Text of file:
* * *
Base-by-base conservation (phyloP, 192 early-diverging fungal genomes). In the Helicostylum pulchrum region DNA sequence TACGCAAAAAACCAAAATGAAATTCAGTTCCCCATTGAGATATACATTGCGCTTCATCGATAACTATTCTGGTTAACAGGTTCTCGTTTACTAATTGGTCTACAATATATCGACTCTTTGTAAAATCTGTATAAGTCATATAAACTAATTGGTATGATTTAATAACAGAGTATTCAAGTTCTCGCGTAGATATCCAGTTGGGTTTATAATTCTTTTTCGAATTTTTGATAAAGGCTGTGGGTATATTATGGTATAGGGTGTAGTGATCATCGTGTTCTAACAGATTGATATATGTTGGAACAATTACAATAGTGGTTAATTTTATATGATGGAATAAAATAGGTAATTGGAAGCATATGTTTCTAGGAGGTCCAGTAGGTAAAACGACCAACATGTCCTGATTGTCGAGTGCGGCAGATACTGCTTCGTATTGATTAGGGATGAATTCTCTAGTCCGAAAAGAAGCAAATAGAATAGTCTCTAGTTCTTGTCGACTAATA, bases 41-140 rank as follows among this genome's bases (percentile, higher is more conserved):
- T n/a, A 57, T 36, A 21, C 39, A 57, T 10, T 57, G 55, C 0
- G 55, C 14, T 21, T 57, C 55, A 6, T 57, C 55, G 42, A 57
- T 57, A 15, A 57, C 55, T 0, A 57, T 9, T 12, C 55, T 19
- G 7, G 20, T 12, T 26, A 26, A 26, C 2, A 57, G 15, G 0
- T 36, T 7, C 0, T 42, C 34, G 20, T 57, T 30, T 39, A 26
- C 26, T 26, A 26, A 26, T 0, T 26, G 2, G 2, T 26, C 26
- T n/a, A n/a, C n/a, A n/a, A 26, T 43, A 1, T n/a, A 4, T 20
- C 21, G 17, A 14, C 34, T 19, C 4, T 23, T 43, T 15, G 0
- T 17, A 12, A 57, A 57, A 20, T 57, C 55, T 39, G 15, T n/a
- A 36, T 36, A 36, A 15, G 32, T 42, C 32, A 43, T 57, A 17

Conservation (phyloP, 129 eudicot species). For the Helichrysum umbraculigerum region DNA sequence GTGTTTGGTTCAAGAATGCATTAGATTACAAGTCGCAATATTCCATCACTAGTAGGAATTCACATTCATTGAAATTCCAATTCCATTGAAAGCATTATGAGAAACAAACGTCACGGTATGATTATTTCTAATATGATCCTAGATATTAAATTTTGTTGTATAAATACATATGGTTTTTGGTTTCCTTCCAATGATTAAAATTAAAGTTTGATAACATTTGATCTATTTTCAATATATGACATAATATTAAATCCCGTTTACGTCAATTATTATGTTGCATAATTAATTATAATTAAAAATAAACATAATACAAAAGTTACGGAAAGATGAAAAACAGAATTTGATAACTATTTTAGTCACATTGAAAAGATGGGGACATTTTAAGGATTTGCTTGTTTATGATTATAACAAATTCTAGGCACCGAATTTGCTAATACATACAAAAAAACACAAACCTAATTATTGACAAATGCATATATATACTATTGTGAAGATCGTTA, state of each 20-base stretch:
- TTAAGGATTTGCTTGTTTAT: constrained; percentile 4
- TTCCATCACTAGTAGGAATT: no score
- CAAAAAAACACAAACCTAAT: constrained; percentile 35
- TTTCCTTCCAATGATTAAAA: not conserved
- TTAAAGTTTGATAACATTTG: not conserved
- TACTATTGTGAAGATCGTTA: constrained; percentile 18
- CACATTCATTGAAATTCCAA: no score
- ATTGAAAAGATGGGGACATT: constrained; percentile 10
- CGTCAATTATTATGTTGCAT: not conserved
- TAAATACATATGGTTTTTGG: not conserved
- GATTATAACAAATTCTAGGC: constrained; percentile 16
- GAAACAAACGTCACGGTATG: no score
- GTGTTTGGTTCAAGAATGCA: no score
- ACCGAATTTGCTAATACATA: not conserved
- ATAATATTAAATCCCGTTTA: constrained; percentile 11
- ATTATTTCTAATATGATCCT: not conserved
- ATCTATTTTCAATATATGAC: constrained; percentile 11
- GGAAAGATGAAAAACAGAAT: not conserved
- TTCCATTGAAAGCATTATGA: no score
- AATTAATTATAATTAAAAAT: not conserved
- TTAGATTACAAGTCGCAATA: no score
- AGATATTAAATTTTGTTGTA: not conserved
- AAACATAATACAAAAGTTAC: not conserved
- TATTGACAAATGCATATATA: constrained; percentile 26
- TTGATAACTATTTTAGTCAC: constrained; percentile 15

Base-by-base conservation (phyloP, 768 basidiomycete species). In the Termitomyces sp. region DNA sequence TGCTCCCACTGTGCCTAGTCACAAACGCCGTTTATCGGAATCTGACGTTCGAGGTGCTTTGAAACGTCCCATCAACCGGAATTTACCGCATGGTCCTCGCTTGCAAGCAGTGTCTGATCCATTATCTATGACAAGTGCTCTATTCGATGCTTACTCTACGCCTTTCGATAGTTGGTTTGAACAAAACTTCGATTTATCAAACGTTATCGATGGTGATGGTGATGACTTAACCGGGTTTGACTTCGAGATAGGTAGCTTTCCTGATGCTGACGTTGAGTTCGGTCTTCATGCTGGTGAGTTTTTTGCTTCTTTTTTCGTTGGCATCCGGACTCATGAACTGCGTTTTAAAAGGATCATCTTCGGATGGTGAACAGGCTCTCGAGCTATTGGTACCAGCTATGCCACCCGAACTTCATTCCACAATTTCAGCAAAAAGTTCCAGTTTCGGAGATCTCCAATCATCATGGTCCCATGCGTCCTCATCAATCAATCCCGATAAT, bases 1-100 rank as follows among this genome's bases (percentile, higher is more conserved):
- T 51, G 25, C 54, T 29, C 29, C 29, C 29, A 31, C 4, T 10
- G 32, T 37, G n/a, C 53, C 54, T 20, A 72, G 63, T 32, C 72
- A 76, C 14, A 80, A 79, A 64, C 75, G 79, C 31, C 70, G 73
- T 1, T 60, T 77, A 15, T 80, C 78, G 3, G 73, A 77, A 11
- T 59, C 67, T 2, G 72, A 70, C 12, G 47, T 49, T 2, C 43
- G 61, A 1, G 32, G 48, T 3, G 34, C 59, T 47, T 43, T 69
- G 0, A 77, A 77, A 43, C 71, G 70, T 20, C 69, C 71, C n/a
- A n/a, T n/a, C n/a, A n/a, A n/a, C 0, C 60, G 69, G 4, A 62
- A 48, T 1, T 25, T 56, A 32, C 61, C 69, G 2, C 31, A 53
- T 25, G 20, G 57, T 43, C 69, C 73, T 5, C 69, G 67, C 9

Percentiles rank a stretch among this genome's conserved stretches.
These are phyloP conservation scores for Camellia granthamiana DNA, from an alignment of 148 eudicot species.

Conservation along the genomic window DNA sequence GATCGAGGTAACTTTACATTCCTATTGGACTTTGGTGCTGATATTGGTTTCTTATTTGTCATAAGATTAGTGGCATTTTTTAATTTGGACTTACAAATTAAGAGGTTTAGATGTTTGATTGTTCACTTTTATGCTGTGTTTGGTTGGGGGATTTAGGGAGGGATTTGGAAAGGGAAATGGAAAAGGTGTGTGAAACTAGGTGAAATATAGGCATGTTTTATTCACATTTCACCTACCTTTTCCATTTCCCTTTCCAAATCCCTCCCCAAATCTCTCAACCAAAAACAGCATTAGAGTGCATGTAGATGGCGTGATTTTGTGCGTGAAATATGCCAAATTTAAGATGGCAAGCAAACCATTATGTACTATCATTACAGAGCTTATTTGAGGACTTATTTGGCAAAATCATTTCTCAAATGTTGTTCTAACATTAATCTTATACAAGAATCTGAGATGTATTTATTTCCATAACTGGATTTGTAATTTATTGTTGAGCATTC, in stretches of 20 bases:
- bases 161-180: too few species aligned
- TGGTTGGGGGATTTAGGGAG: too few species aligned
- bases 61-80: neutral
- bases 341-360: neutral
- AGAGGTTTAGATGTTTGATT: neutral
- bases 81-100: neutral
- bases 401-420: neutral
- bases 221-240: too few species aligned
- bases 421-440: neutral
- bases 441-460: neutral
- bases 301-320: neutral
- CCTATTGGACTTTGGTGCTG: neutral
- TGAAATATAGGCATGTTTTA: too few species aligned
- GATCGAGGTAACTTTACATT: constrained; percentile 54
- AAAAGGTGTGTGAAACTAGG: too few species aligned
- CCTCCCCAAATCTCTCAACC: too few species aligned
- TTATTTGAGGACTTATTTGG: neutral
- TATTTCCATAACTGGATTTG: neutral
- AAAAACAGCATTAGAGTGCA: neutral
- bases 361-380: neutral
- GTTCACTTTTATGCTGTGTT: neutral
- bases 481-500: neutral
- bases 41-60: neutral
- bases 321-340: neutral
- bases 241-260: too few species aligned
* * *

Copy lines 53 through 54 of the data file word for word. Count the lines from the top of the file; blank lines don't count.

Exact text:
- TGGTTGGGGGATTTAGGGAG: too few species aligned
- bases 61-80: neutral